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Published September 29th, 2021
Fred Herkenhoff

Fred Herkenhoff, internationally renowned geophysicist and beloved father and spouse, passed away on Sept. 8, 2021 while surrounded by his family. Fred is survived by his wife Linda, five sons, four grandchildren and one sister.
Fred and his family called Orinda home for 30+ years. He took full advantage of the trails in Lamorinda for hiking and running. Fred was always proud of winning his age group medal in the Lafayette Reservoir 5K each year. Through the years he coached Orinda T-ball, soccer and basketball youth teams. Neighbors loved to consult with him about soil movement and geologic concerns on their property. No matter where in the world Fred traveled he would always say how lucky we were to come home to a lovely place like Orinda.
Over his 40+ year career, Fred held the role of Chief Geophysicist for Chevron USA, Chevron Australia, Chevron Overseas Petroleum and CALTEX. Fred's technical leadership led to major oil and gas discoveries that affected the course of nations including the United States, Canada, Australia, West Africa, Indonesia, the Middle East, and China. In recognition of his outstanding contributions Fred was appointed as a Chevron Fellow in geophysics and his impact is still evidenced by numerous influential mentees, publications, patents, and awards throughout his extensive career.
Fred was born in Stamford, Conn., and grew up in Hibbing, Minn., and Mountain View, Calif. He graduated from Stanford with a master's in geophysics and was the Valedictorian for his class.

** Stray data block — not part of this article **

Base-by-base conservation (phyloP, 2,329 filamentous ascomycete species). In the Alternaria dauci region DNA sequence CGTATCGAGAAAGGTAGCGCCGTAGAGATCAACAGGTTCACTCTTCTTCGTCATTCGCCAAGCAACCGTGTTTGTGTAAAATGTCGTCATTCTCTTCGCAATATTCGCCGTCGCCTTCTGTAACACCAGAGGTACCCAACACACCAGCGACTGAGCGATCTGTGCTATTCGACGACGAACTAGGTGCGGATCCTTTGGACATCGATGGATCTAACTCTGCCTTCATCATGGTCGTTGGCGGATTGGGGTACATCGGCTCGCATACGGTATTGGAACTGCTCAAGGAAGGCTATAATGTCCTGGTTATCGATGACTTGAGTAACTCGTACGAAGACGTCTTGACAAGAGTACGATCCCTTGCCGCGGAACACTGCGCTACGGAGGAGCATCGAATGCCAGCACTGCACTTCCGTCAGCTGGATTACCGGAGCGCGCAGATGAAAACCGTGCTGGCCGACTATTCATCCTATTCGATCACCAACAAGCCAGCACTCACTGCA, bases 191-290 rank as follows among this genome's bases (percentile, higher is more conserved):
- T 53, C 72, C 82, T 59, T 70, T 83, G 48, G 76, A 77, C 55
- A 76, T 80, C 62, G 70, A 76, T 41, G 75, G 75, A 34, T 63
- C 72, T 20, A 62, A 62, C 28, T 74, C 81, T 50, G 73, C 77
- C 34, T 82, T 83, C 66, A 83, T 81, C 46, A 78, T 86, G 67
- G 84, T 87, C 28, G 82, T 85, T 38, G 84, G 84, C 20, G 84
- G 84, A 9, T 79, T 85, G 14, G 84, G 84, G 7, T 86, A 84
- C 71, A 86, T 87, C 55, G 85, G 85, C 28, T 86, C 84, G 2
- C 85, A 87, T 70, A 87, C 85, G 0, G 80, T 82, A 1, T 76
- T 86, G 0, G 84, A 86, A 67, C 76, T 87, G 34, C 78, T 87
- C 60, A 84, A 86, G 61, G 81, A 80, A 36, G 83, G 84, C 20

Fred was an extremely active, fit guy who had a passion for sports of all kinds. He was an avid golfer, daredevil skier, very competitive runner, and (of course) a big Warriors fan.
Fred loved adventure travel which he was able to share with his family on many occasions. He lived and/or worked in 51+ countries, and visited all the continents. His adventures took him from base camp at Mt. Everest to the summit of Mt. Kilimanjaro. He dipped into the Antarctic Ocean and ran races through the jungles of Thailand. He survived a cyclone in Tonga, riots in Columbia, flooding in Myanmar, a stampede of wildebeests in Zimbabwe and being held at knife point while on a field crew by a local chieftain in Sumatra.
Upon retirement in 2014 he accepted several roles: Docent at Mt. Diablo State Park, Visiting Scientist at Lawrence Berkeley Labs, Lecturer at UC Berkeley in Engineering / Geophysics, and Vice President of the Bay Area Geophysical Society.
Fred was a legend whose legacy will live on. Heaven became richer and we became poorer with the loss of a true servant leader, one whose excellence and enthusiasm encouraged many others to join him in his pursuits. We were better with him and his mark on our lives will remain with us always.
We will miss you.

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